orientation as an important factor to the success of a business in firms in the U.S. and similar
countries because a strong market orientation in a company will increase its ability to adapt
to changing market conditions, will increase its ability to be innovative, and will generally
increase the performance of the company (Atuahene-Gima, 1996; Day, 1994; Jaworski &
Kohli, 1993; Kohli & Jaworski, 1990; Narver & Slater, 1990; Ruekert, 1992; Slater &
Narver, 1994b). orientation, including business performance and employee attitudes
(Deshpandé, Farley, & Webster, 1993; Jaworski & Kohli, 1993; Narver & Slater, 1990;

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Siguaw, Brown, & Widing, 1994). The last concerns the environmental moderators of the
relationship between market orientation and its consequences (Narver & Slater, 1990; Slater
& Narver, 1994a); however, empirical research has not supported the influence of
environmental moderators (Jaworski & Kohli, 1993). Previous research has several
limitations. As the unit of analysis, most studies have used strategic business units (SBUs) of
a few select corporations, particularly for profit business corporations. Only one study
(Jaworski & Kohli, 1993) tested the influence of antecedents on market orientation. Many
researchers have indicated the need to investigate the role of additional influences on market
orientation within organizations (Hambrick, 1987; Jaworski & Kohli, 1993; Siguaw, Brown,
& Widing, 1994). Kohli, Jaworski, and Kumar (1993), Narver and Slater (1990) and
Deshpandé, Farely and Webster (1993) have attempted to systematically develop valid
measures of market orientation, but have produced limited results.

Business Performance

It is generally accepted that business performance is a multi-dimensional construct


(Venkatraman and Ramanujam, 1987). Ruekert and Walker (1987) present a neat but
comprehensive framework that assesses business performance in terms of effectiveness,
efficiency and adaptability. Effectiveness refers to the success of a business’ strategies vis-à-
vis those of competitors in serving the chosen markets. Measures such as sales growth and
market share capture the essence of this dimension. Efficiency denotes the outcome of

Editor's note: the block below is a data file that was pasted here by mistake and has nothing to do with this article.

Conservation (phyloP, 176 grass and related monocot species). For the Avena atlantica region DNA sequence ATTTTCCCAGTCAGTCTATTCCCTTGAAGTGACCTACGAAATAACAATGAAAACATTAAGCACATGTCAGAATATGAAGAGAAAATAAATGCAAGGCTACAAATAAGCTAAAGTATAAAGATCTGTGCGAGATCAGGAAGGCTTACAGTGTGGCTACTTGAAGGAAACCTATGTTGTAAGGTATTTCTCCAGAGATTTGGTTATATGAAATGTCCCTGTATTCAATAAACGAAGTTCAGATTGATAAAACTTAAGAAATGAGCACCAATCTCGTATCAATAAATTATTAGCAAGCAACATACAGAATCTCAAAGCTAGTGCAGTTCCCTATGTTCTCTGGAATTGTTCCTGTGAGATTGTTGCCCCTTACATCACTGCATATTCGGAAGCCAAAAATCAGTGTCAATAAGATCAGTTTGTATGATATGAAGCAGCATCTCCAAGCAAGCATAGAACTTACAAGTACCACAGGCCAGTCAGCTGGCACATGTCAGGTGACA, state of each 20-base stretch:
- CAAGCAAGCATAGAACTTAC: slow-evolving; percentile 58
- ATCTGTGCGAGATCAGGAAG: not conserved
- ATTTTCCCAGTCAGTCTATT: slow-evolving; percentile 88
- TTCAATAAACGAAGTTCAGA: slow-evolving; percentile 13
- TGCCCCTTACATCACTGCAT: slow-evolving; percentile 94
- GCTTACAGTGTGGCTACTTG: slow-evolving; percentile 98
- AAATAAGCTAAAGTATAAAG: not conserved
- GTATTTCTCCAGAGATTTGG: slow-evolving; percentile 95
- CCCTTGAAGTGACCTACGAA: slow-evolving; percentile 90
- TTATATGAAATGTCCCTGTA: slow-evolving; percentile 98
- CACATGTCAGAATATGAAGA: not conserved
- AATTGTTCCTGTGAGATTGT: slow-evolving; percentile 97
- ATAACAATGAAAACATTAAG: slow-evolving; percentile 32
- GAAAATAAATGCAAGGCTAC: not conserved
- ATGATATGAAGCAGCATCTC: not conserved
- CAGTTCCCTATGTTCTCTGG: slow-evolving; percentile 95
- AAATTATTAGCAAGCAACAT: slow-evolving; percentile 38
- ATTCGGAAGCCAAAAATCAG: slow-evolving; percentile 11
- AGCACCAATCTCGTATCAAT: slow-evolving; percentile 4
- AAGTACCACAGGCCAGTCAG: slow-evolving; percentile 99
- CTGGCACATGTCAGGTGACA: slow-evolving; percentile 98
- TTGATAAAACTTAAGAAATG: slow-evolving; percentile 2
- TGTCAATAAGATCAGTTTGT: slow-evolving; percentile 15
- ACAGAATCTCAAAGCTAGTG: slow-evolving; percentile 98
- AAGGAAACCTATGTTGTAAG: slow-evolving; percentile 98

business’ strategies in respect of the resources used in implementing them and is determined
through the use of financial ratios such as return on investment. Operating efficiency is
characterized by a narrow scope of activities and an emphasis on controlling costs through
standardizing operating procedures (Hambrick, 1983). Adaptability refers to the extent to
which the organization is successful in responding over time to changing external
environmental conditions. Successful new products and/or services in response to changing
customer needs and competitor offerings serve as a surrogate for adaptability. Subsequent
and more recent work has validated the merits of this “balanced” approach to measuring
performance (Morgan et al., 2002).

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In the spirit of this multidimensional approach and in keeping with the tradition in the
literature (for a review see Varadarajan and Jayachandran, 1999), business performance in the
context of this study is assessed in terms of marketing effectiveness and financial
performance, although marketing effectiveness is defined in a broader manner to encompass
new product introductions in keeping with the innovation focus of the study. Therefore,
marketing effectiveness captures sales growth, gains in market share and successful product
introductions. Market share is deemed a powerful performance metric as it is also a strong
predictor of cash flow and profitability (Ambler and Putoni, 2003). The logic being that firms
benefiting from scale effects are able to lower costs and thereby earn higher profits than those
competitors with lower market shares (Jacobson, 1988). A gain in market share is perhaps an
even more appropriate and accurate measure as it reflects adaptation to a changing
environment. In a sense, it reflects well the firm’s ability to learn.
Both in terms of definition and measurement, performance is a difficult concept.